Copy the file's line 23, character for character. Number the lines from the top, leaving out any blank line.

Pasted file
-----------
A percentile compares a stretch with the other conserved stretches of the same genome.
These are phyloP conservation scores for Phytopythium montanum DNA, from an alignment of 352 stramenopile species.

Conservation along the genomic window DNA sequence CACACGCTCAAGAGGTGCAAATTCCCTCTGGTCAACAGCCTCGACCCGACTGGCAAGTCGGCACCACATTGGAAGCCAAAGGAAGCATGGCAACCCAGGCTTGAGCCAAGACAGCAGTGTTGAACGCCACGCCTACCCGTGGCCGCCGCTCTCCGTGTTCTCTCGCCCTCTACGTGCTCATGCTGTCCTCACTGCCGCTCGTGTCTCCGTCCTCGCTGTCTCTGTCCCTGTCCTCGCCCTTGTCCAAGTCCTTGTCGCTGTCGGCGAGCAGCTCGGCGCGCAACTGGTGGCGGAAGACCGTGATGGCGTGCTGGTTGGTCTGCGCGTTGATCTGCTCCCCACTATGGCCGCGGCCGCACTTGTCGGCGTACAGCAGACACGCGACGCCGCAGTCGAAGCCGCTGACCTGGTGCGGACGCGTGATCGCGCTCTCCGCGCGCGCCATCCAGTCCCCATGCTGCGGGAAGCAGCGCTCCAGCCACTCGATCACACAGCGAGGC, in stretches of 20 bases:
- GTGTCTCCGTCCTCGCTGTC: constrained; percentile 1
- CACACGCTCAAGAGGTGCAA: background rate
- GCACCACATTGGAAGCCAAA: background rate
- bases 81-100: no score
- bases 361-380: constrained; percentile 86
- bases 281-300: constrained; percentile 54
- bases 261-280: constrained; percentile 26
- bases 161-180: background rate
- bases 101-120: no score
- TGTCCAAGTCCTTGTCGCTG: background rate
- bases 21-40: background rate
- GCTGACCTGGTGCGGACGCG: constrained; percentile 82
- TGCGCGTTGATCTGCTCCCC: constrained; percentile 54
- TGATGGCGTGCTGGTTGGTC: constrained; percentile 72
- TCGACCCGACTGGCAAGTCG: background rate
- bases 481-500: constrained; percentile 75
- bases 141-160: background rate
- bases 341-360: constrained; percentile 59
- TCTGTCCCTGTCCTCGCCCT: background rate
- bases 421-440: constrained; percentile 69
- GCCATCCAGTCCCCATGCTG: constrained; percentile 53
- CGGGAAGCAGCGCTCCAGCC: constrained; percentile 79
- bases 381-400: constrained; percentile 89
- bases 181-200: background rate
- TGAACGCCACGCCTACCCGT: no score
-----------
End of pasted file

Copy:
- bases 421-440: constrained; percentile 69